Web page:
To this day, I still have to recall my unbound spirit often, especially after hearing or reading misogynistic jokes (reddit/jokes anyone?). Whenever I watch media with men dismissing women, or with women in acting subservient to men, or with women basing their self-worth on the attention of men, I hold strong to my bright spirit, so as not to let those roles and words affect me subconsciously.
This is why I work with goddesses. They remind me of my strength, my cleverness, and my abilities–all of which society would have me doubt.
Goddesses embolden me to find those unlimited parts of myself and express them.
They remind me who I am when I am too weak to hold back society’s nasty, boundary-running behaviors.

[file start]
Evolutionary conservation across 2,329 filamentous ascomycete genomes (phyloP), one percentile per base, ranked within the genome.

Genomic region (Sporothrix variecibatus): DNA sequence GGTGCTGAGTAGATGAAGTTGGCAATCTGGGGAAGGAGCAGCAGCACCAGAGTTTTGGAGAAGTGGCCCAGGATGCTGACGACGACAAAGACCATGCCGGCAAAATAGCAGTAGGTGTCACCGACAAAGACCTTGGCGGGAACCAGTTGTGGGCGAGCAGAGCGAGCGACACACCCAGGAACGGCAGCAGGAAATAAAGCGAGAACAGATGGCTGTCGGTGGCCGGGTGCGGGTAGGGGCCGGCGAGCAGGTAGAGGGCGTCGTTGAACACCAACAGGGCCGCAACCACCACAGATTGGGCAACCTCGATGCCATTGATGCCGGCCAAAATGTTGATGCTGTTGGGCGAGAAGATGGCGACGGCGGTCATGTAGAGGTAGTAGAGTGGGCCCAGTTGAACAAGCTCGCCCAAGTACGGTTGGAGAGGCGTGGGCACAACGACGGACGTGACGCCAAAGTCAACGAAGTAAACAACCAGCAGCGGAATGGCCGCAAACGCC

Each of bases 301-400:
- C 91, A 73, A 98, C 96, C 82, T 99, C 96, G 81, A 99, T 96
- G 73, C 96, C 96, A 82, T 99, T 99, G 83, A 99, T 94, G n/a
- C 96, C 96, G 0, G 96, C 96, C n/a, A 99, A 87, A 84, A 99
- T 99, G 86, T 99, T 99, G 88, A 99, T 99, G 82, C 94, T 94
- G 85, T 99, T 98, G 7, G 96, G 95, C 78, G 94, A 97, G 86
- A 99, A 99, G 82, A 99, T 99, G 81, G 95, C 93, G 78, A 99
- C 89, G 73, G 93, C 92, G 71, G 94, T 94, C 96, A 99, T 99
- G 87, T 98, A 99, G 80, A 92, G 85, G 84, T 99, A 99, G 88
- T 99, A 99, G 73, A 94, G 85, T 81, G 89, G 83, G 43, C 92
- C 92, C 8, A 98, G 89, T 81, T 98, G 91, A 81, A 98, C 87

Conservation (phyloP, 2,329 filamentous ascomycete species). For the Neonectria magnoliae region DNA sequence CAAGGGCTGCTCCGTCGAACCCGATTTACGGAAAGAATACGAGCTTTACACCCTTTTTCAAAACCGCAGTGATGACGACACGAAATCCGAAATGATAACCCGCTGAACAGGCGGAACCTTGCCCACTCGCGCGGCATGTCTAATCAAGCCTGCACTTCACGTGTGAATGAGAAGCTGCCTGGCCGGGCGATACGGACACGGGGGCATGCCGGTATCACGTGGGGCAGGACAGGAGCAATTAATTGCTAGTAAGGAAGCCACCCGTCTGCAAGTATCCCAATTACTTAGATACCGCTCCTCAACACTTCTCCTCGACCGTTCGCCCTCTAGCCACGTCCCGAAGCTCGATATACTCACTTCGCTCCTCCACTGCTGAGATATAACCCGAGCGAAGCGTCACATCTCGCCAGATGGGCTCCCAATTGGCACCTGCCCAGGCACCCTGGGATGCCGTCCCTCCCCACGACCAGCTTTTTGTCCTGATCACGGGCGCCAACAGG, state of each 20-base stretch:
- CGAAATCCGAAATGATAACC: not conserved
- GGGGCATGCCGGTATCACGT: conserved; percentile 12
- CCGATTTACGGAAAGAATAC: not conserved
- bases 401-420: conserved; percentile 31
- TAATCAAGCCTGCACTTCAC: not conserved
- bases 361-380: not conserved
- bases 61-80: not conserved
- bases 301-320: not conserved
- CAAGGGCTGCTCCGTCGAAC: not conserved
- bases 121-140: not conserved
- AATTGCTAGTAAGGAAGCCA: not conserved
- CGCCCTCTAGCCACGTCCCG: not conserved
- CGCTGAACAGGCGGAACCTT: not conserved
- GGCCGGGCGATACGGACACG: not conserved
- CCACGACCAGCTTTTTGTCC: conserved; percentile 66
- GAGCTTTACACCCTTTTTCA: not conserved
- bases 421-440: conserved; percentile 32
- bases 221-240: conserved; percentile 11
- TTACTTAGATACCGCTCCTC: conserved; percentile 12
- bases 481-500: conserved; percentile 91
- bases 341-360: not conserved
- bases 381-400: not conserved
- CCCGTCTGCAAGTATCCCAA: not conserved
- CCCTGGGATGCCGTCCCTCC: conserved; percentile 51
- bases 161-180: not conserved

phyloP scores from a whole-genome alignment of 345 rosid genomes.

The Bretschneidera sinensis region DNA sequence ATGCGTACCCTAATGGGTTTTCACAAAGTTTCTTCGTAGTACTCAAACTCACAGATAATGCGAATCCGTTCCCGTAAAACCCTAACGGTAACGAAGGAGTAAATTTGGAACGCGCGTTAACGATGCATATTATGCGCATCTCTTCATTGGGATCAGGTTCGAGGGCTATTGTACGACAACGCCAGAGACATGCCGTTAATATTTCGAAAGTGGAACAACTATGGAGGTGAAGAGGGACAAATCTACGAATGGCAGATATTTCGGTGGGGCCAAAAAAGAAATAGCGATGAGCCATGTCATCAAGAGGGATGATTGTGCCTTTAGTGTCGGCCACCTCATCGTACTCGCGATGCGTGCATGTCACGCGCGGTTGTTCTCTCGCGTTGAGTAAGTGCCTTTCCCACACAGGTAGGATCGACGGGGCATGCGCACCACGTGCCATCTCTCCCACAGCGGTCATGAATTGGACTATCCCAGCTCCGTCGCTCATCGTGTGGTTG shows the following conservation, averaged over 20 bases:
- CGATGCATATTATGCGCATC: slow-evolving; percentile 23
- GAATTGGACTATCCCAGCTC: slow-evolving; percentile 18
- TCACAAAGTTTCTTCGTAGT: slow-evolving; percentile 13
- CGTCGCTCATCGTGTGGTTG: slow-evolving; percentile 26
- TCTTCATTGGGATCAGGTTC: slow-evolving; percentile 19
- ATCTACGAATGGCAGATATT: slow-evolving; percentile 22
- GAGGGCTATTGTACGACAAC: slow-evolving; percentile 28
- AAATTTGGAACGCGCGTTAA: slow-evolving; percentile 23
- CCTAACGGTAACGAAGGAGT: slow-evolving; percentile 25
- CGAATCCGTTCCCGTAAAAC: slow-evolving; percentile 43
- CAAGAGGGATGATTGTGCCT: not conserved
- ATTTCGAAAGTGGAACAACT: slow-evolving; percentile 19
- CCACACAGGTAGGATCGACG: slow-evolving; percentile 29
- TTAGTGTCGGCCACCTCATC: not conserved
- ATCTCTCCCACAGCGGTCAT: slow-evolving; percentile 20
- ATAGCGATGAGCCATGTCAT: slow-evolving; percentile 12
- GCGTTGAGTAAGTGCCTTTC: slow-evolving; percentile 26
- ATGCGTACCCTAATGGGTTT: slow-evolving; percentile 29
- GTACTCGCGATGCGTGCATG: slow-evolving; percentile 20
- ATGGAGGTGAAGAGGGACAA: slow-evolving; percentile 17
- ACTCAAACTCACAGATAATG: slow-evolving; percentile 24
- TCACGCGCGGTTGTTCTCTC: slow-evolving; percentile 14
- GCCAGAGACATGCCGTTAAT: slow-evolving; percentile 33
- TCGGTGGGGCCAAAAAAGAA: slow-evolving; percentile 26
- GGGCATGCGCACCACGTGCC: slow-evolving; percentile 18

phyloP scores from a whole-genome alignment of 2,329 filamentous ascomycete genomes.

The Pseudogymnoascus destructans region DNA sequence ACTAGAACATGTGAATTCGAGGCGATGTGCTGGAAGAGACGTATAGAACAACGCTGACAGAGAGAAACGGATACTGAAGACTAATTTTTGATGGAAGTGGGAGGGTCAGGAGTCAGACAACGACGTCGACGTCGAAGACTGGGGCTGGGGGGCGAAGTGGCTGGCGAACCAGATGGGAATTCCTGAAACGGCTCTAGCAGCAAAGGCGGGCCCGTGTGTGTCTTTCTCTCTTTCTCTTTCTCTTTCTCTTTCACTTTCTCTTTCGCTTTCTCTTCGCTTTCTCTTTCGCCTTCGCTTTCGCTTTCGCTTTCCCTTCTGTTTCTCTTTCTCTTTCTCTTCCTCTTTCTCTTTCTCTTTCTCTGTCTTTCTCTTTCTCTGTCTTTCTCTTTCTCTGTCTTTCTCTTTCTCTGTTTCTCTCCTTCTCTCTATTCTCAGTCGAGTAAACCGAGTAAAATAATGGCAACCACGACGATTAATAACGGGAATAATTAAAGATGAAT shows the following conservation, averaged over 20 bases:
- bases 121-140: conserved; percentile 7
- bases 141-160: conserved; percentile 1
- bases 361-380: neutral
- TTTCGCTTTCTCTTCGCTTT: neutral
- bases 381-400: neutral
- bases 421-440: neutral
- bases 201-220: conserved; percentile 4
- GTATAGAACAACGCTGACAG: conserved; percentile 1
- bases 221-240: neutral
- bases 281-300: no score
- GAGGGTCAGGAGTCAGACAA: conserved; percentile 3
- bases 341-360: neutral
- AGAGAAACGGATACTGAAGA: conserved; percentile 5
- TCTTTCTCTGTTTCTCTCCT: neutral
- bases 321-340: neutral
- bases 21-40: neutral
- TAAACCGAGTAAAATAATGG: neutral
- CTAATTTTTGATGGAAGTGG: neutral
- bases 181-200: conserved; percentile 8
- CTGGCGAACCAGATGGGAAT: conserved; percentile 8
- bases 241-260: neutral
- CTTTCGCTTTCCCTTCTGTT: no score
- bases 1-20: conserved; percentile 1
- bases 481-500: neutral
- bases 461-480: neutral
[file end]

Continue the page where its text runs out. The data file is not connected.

Goddesses uplift me when I’m confused about what my role is in society.
I now know what my role is for certain. My role is the adult wild woman who revels in her power and spirit. My role is the uplifter of others, of all genders, and encourager for them to find and celebrate their untamed spirits. I am the smart woman in my male-dominated field, who stands her ground and makes herself be heard no matter how many men try to speak over her. I am the way-shower of the intuitive spiritual path and the one who tells others their witchcraft is valid, no matter how strange it may seem to others.
It’s no wonder that I gravitated toward the archetype of the witch, as many others have before me. The witch embodies the wild strength of one’s youth, but at all ages. It’s the strength of having a spirit intact, healed, and uncompromised by so many unattainable expectations.